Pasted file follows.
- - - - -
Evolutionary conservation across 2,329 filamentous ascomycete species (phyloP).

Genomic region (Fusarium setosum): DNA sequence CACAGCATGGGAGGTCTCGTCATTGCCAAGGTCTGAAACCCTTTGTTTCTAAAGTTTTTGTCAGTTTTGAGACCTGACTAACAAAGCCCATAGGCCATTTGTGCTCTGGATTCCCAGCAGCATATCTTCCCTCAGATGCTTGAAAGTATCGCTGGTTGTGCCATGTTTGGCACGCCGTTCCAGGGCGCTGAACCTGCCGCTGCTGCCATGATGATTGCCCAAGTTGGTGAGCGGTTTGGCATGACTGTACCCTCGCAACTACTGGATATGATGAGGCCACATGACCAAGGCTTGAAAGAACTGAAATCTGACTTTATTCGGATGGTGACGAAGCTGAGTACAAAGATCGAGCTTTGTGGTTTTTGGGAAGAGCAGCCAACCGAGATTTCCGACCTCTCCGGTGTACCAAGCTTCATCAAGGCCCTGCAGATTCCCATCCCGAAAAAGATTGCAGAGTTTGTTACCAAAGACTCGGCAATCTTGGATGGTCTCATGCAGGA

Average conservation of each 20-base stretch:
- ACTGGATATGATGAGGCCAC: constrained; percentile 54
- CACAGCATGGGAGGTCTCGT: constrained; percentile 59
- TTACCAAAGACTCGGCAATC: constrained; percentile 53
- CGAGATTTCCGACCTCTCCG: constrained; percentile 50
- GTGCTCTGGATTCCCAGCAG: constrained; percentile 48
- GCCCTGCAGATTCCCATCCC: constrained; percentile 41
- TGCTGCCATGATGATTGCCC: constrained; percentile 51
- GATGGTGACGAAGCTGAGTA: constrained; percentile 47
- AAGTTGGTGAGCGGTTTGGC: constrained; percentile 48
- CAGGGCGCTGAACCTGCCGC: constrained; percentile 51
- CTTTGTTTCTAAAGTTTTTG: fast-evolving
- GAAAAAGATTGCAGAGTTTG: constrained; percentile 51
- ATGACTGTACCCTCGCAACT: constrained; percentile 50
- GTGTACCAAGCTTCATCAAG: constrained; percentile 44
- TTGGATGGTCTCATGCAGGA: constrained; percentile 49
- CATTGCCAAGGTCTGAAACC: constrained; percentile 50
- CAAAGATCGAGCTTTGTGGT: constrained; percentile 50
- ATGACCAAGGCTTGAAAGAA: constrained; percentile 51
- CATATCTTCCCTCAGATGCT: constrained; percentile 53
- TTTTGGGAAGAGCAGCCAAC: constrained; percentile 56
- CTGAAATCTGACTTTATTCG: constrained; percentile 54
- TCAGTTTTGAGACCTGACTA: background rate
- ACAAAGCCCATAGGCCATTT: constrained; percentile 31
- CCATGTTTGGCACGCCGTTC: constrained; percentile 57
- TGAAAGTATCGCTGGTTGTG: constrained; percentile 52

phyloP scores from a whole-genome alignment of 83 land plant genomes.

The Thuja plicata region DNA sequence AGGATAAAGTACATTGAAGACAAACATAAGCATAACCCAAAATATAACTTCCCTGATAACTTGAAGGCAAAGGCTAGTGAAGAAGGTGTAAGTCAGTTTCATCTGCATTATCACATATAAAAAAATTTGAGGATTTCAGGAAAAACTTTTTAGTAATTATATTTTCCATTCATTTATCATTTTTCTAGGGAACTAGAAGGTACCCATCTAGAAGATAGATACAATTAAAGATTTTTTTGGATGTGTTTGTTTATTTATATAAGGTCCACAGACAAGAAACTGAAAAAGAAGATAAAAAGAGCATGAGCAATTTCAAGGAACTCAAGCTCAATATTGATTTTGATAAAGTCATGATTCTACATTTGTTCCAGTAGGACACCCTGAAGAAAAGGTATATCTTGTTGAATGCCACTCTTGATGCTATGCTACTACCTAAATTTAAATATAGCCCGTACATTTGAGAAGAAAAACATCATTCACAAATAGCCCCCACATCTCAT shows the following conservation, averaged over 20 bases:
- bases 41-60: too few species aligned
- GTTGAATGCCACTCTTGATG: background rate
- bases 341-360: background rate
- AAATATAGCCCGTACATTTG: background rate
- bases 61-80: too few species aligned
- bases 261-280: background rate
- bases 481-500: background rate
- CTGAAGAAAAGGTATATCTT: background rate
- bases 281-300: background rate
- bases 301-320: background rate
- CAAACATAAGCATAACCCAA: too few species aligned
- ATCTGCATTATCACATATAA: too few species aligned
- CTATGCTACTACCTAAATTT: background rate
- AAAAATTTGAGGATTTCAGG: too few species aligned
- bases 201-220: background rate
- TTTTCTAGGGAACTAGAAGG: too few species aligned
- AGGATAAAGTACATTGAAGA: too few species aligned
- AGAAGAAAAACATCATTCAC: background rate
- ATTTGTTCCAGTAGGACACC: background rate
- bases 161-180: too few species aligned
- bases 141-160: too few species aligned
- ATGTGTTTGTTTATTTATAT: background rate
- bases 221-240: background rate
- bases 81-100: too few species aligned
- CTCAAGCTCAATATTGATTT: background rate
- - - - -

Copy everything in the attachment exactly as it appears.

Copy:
Evolutionary conservation across 2,329 filamentous ascomycete species (phyloP).

Genomic region (Fusarium setosum): DNA sequence CACAGCATGGGAGGTCTCGTCATTGCCAAGGTCTGAAACCCTTTGTTTCTAAAGTTTTTGTCAGTTTTGAGACCTGACTAACAAAGCCCATAGGCCATTTGTGCTCTGGATTCCCAGCAGCATATCTTCCCTCAGATGCTTGAAAGTATCGCTGGTTGTGCCATGTTTGGCACGCCGTTCCAGGGCGCTGAACCTGCCGCTGCTGCCATGATGATTGCCCAAGTTGGTGAGCGGTTTGGCATGACTGTACCCTCGCAACTACTGGATATGATGAGGCCACATGACCAAGGCTTGAAAGAACTGAAATCTGACTTTATTCGGATGGTGACGAAGCTGAGTACAAAGATCGAGCTTTGTGGTTTTTGGGAAGAGCAGCCAACCGAGATTTCCGACCTCTCCGGTGTACCAAGCTTCATCAAGGCCCTGCAGATTCCCATCCCGAAAAAGATTGCAGAGTTTGTTACCAAAGACTCGGCAATCTTGGATGGTCTCATGCAGGA

Average conservation of each 20-base stretch:
- ACTGGATATGATGAGGCCAC: constrained; percentile 54
- CACAGCATGGGAGGTCTCGT: constrained; percentile 59
- TTACCAAAGACTCGGCAATC: constrained; percentile 53
- CGAGATTTCCGACCTCTCCG: constrained; percentile 50
- GTGCTCTGGATTCCCAGCAG: constrained; percentile 48
- GCCCTGCAGATTCCCATCCC: constrained; percentile 41
- TGCTGCCATGATGATTGCCC: constrained; percentile 51
- GATGGTGACGAAGCTGAGTA: constrained; percentile 47
- AAGTTGGTGAGCGGTTTGGC: constrained; percentile 48
- CAGGGCGCTGAACCTGCCGC: constrained; percentile 51
- CTTTGTTTCTAAAGTTTTTG: fast-evolving
- GAAAAAGATTGCAGAGTTTG: constrained; percentile 51
- ATGACTGTACCCTCGCAACT: constrained; percentile 50
- GTGTACCAAGCTTCATCAAG: constrained; percentile 44
- TTGGATGGTCTCATGCAGGA: constrained; percentile 49
- CATTGCCAAGGTCTGAAACC: constrained; percentile 50
- CAAAGATCGAGCTTTGTGGT: constrained; percentile 50
- ATGACCAAGGCTTGAAAGAA: constrained; percentile 51
- CATATCTTCCCTCAGATGCT: constrained; percentile 53
- TTTTGGGAAGAGCAGCCAAC: constrained; percentile 56
- CTGAAATCTGACTTTATTCG: constrained; percentile 54
- TCAGTTTTGAGACCTGACTA: background rate
- ACAAAGCCCATAGGCCATTT: constrained; percentile 31
- CCATGTTTGGCACGCCGTTC: constrained; percentile 57
- TGAAAGTATCGCTGGTTGTG: constrained; percentile 52

phyloP scores from a whole-genome alignment of 83 land plant genomes.

The Thuja plicata region DNA sequence AGGATAAAGTACATTGAAGACAAACATAAGCATAACCCAAAATATAACTTCCCTGATAACTTGAAGGCAAAGGCTAGTGAAGAAGGTGTAAGTCAGTTTCATCTGCATTATCACATATAAAAAAATTTGAGGATTTCAGGAAAAACTTTTTAGTAATTATATTTTCCATTCATTTATCATTTTTCTAGGGAACTAGAAGGTACCCATCTAGAAGATAGATACAATTAAAGATTTTTTTGGATGTGTTTGTTTATTTATATAAGGTCCACAGACAAGAAACTGAAAAAGAAGATAAAAAGAGCATGAGCAATTTCAAGGAACTCAAGCTCAATATTGATTTTGATAAAGTCATGATTCTACATTTGTTCCAGTAGGACACCCTGAAGAAAAGGTATATCTTGTTGAATGCCACTCTTGATGCTATGCTACTACCTAAATTTAAATATAGCCCGTACATTTGAGAAGAAAAACATCATTCACAAATAGCCCCCACATCTCAT shows the following conservation, averaged over 20 bases:
- bases 41-60: too few species aligned
- GTTGAATGCCACTCTTGATG: background rate
- bases 341-360: background rate
- AAATATAGCCCGTACATTTG: background rate
- bases 61-80: too few species aligned
- bases 261-280: background rate
- bases 481-500: background rate
- CTGAAGAAAAGGTATATCTT: background rate
- bases 281-300: background rate
- bases 301-320: background rate
- CAAACATAAGCATAACCCAA: too few species aligned
- ATCTGCATTATCACATATAA: too few species aligned
- CTATGCTACTACCTAAATTT: background rate
- AAAAATTTGAGGATTTCAGG: too few species aligned
- bases 201-220: background rate
- TTTTCTAGGGAACTAGAAGG: too few species aligned
- AGGATAAAGTACATTGAAGA: too few species aligned
- AGAAGAAAAACATCATTCAC: background rate
- ATTTGTTCCAGTAGGACACC: background rate
- bases 161-180: too few species aligned
- bases 141-160: too few species aligned
- ATGTGTTTGTTTATTTATAT: background rate
- bases 221-240: background rate
- bases 81-100: too few species aligned
- CTCAAGCTCAATATTGATTT: background rate